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Feb. 25, 2024

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Clark County man arrested in Oregon beach incident was ordered removed from U.S. in 2010

ICE says it has been unable to secure travel documents to send him back to country of origin

By , Columbian Breaking News Reporter

A Clark County resident who refused to give his name to Oregon police officers after allegedly harassing a Black family on a beach there was ordered to be removed from the U.S. 10 years ago.

An immigration judge ordered the removal of Oleg Saranchuk, 45, in June 2010 following a series of criminal convictions dating back eight years. However, since that time, Immigration and Customs Enforcement has been unable to make the removal happen.

ICE stated in a press release that its attempts to obtain the needed travel documents for Saranchuk have been unsuccessful.

Saranchuk is originally from the USSR, having left Kazakhstan in 1990, according to ICE. He was formerly a lawful permanent resident alien.

The federal agency provided Saranchuk’s criminal history in its release, starting with a Nov. 2002 arrest by Clackamas County, Ore., Sheriff’s Office deputies for a weapons charge and possession of a stolen vehicle. He was later sentenced to probation in the case.

Saranchuk’s run-ins with law enforcement continued through the years: A February 2004 arrest in Ontario, Ore., which resulted in a conviction for being a felon in possession of a firearm and forgery, followed by a handful of arrests in Portland over several years for probation violations and possessing guns.

ICE reported that Portland Police Bureau officers arrested Saranchuk on March 15, 2010, on local charges. That’s when ICE officers lodged an immigration detainer for him with the Multnomah County, Ore., Jail.

In May of that year, Saranchuk was convicted of two counts of first-degree burglary and sentenced to about three years in jail. He was transferred to the custody of ICE a day after his conviction, officials said.

In September 2010, nearly four months after Saranchuk was ordered removed to Russia, he was placed into ICE’s Alternative to Detention program due to “detention limits” and the inability to acquire his travel documents, according to ICE.

The U.S. Supreme Court ruled nearly two decades ago that an alien with a final order of removal from the country generally should not be detained longer than six months. The detention program is a form of supervised release used by the federal agency on a case-by-case basis. Placement is based on criminal history, compliance history, immigration legal stage, community ties and other humanitarian concerns, the agency said.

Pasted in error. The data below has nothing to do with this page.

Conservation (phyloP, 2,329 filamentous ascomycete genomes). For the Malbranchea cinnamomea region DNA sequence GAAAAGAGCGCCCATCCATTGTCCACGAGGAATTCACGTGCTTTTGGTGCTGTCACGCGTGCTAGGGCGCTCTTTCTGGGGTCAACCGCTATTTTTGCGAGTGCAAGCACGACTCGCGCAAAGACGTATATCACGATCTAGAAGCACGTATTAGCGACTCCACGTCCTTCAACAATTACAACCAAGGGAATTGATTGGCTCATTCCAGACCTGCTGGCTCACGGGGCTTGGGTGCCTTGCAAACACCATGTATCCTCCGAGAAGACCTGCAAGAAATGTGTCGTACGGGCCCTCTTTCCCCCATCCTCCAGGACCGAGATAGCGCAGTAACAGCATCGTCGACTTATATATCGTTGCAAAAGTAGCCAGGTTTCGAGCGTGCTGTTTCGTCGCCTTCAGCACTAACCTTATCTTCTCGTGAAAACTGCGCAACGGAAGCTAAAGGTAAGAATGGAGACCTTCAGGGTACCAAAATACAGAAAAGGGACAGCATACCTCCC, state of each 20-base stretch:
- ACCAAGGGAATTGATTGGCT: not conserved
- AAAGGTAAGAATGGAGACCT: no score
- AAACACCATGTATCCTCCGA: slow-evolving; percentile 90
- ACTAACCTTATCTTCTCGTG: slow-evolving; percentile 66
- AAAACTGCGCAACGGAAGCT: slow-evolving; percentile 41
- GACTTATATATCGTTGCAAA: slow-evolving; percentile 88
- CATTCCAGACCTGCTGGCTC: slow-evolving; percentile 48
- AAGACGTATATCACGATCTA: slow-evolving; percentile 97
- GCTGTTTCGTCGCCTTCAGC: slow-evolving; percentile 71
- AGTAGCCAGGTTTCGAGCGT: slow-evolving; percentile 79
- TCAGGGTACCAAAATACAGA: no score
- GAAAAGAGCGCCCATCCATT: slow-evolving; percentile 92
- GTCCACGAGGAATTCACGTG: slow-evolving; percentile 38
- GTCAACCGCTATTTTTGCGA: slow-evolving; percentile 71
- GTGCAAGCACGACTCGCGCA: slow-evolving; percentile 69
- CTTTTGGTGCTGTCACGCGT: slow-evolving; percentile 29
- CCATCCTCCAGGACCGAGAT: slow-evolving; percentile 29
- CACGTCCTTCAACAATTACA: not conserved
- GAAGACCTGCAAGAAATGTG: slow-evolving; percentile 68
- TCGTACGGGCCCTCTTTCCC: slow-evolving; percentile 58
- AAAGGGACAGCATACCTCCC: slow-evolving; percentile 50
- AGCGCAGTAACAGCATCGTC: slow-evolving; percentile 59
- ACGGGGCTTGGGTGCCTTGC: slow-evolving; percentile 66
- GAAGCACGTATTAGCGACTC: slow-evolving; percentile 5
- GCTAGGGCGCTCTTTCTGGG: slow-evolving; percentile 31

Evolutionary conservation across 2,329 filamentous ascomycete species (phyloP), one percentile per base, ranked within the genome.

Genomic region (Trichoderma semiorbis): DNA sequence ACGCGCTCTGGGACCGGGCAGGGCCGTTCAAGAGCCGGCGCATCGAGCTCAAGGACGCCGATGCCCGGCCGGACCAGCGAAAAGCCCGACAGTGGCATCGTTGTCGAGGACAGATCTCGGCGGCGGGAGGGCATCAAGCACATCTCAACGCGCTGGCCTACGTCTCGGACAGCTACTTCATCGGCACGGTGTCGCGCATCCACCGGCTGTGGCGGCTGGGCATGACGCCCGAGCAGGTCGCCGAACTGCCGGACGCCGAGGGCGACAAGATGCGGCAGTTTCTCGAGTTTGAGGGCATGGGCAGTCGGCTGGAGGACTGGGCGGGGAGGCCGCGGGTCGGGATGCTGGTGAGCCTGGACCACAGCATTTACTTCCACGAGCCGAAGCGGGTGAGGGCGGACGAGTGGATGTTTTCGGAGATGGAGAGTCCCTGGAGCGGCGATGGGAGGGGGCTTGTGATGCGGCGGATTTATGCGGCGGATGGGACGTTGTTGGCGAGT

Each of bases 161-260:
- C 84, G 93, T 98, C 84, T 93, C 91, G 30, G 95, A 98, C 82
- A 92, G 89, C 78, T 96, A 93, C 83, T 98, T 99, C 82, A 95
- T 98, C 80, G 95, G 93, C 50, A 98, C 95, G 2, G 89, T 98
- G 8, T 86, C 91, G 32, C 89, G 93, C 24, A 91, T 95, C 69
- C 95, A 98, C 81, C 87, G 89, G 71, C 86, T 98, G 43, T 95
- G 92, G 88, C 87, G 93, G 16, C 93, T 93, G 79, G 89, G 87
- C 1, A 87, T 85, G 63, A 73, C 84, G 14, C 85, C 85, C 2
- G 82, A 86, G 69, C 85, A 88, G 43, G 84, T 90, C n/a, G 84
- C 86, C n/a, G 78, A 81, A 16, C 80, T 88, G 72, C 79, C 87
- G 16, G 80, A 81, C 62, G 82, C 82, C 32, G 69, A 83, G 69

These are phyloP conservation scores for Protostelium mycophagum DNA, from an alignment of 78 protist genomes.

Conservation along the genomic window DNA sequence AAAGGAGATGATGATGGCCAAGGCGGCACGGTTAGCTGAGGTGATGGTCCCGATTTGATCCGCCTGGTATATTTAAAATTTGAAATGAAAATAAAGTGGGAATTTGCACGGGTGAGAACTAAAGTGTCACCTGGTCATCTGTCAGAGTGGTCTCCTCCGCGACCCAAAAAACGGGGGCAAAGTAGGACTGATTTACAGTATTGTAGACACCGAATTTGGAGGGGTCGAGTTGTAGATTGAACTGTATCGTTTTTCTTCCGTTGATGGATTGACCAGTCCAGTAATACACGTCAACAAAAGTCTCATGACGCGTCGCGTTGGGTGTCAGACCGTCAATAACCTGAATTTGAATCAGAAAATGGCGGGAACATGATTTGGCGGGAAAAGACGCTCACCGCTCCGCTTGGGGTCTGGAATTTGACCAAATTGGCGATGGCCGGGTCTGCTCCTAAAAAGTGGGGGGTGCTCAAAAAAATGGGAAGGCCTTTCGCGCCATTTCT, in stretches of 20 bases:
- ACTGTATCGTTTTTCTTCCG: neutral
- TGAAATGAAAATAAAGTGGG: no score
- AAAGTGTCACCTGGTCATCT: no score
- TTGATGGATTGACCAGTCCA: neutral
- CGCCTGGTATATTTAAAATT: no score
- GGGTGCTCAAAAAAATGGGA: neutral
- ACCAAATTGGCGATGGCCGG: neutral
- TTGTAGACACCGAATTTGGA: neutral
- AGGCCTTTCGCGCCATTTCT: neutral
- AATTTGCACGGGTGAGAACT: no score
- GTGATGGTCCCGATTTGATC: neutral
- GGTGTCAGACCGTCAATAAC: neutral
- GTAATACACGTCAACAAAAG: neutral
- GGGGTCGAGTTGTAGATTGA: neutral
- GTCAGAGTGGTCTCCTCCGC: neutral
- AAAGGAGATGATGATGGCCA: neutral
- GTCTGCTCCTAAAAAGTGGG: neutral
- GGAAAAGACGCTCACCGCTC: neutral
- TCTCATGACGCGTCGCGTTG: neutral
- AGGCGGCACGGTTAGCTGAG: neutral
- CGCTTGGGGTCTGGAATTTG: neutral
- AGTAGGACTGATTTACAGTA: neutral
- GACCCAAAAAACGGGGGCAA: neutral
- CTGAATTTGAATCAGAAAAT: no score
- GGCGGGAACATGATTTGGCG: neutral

Saranchuk has been reporting to an ICE office in Portland since his placement in the program, according to the press release.

But on Saturday, Saranchuk was arrested, along with six other Clark County men, in Lincoln City, Ore., for allegedly harassing a Black family on a beach, shooting off illegal fireworks and challenging responding police officers to a fight.

Saranchuk refused to give his name to officers and was booked into the Lincoln County Jail on suspicion of riot, interfering with police, second-degree disorderly conduct, harassment, possession of illegal fireworks and offensive littering.

The jail determined Saranchuk had been initially associated with another man booked and photographed by police — Andrey I. Leonchik, 41. The mix-up was attributed to “a language barrier and some lack of cooperation,” according to the Lincoln City Police Department.

The group had been described as “confrontational and highly intoxicated” in a press release issued early Sunday. None of the men remained in custody due to the jail’s COVID-19 policy limiting the offenses for which someone can be incarcerated before trial.

An ICE spokesperson said Russia has refused to provide Saranchuk with the necessary travel documents to allow him entry to his home country. The agency said it works to remove illegal aliens in a timely manner, once an order has been issued, as required by a presidential executive order.

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The federal agency said it requests foreign countries to help out in the process, by confirming citizenship of the person to be removed, issuing travel documents and accepting the return of their nationals by commercial or special charter flights.

“Any lack of cooperation from the nation of origin delays, and in many cases, inhibits the removal process. Such uncooperative countries are also known as recalcitrant,” the agency said in its release.

Columbian Breaking News Reporter